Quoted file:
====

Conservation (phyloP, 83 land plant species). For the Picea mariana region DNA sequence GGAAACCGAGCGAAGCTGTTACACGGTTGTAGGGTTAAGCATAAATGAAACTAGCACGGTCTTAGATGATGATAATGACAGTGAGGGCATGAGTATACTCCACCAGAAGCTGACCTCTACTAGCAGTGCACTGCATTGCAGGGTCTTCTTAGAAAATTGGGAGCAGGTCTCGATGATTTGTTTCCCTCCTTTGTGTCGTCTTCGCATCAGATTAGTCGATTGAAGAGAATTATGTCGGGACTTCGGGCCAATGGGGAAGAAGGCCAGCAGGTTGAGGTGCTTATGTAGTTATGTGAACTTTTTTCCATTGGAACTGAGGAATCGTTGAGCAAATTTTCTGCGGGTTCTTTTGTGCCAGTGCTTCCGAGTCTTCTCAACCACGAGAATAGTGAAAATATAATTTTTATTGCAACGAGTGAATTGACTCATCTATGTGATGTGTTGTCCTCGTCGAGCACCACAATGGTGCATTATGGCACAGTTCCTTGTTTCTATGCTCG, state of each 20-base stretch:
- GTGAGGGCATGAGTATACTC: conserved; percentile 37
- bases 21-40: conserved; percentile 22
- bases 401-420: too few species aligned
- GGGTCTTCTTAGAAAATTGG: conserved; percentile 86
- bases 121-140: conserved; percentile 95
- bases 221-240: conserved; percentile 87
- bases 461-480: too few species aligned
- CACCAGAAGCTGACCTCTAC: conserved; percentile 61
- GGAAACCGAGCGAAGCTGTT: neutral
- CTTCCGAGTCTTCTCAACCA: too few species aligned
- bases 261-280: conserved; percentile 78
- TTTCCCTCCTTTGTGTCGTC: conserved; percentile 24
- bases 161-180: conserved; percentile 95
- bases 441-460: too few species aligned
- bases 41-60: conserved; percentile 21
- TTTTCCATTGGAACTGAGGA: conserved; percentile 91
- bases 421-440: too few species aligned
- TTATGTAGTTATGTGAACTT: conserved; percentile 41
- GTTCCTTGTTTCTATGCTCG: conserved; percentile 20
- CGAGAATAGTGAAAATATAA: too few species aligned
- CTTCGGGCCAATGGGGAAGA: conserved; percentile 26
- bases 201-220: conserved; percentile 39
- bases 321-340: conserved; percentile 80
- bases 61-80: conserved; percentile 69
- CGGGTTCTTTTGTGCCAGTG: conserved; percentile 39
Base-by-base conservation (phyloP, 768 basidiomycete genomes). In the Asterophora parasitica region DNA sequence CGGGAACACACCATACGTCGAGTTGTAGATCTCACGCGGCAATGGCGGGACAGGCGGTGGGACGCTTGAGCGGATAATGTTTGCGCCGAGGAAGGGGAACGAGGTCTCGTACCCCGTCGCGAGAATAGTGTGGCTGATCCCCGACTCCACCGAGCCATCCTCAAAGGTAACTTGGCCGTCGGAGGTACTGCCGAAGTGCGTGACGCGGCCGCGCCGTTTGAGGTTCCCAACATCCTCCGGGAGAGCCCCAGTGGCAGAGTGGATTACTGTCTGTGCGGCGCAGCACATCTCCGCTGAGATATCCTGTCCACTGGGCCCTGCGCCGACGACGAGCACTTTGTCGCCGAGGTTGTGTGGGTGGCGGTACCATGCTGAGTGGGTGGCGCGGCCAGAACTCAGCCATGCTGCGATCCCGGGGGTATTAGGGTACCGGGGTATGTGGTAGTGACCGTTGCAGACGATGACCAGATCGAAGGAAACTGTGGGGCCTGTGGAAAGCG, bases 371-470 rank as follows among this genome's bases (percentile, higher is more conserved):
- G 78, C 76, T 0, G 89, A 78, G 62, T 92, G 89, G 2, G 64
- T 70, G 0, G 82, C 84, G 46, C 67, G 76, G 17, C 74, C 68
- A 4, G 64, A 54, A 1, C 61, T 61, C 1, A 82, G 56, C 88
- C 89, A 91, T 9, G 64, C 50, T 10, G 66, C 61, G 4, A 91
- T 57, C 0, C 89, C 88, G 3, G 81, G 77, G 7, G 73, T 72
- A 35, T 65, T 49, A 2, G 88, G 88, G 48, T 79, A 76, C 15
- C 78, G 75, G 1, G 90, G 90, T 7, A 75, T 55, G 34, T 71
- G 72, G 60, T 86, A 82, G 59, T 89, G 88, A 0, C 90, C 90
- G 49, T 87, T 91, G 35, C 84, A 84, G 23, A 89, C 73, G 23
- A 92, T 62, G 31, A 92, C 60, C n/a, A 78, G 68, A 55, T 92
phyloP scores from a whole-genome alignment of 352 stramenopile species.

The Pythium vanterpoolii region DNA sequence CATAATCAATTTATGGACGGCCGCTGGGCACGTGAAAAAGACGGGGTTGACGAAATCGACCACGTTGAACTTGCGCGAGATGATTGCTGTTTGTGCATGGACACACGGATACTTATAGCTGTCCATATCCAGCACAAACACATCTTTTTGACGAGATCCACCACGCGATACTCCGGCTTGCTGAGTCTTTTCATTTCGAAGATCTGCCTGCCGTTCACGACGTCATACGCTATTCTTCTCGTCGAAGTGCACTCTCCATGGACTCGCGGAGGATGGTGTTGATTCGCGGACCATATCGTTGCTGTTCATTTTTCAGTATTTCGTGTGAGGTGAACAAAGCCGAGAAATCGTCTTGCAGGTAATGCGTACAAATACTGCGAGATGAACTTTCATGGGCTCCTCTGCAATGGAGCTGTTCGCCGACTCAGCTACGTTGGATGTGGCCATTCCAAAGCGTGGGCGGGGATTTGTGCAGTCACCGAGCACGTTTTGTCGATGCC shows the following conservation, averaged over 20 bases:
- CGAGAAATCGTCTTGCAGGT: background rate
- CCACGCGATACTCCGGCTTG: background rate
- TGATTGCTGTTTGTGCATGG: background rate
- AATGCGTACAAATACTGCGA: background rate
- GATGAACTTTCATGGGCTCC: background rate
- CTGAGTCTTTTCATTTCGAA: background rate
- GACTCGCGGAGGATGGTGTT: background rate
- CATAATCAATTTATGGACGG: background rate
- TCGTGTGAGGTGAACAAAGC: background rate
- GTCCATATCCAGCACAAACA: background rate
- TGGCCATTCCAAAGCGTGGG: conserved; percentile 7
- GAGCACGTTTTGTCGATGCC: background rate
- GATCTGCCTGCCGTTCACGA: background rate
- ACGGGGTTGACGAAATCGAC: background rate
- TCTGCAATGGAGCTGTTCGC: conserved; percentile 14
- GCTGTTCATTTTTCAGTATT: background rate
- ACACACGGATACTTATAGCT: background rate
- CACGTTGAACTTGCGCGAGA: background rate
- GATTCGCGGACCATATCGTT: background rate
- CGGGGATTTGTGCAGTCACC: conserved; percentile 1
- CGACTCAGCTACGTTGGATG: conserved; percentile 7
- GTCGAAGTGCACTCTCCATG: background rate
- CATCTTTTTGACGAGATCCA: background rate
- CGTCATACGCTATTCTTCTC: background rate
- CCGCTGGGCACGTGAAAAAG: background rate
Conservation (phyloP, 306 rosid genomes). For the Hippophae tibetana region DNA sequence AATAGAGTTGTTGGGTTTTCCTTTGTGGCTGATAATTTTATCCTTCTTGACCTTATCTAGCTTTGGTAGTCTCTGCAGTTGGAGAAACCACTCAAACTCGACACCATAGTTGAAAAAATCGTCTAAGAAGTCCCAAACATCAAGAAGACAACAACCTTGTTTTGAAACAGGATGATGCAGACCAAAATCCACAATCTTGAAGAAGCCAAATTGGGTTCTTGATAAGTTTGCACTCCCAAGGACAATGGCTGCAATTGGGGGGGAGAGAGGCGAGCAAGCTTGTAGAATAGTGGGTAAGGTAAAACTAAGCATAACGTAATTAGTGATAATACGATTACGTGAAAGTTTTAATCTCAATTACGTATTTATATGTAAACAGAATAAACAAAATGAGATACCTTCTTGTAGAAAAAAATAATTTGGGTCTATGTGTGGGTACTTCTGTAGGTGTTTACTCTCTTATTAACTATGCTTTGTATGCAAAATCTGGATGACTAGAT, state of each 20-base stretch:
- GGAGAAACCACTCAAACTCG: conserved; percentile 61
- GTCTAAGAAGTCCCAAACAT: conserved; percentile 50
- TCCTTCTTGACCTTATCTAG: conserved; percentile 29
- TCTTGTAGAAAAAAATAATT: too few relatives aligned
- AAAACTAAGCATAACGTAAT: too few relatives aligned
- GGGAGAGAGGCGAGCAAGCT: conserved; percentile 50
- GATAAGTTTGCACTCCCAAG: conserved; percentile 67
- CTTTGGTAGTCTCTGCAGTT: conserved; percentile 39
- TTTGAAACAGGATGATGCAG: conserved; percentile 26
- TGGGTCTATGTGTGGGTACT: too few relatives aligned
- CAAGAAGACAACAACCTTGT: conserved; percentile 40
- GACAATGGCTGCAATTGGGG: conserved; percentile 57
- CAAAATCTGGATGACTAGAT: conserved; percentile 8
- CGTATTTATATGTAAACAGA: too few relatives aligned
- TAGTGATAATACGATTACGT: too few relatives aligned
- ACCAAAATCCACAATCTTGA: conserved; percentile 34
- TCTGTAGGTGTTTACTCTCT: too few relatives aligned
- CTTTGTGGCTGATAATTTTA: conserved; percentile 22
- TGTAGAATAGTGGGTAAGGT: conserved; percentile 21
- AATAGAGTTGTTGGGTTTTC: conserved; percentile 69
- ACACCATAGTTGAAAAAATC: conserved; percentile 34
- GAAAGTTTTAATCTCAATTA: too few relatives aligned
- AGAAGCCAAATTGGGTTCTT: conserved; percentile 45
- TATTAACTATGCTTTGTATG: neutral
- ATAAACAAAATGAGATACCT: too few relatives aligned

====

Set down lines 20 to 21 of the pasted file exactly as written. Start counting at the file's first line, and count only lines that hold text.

- GTTCCTTGTTTCTATGCTCG: conserved; percentile 20
- CGAGAATAGTGAAAATATAA: too few species aligned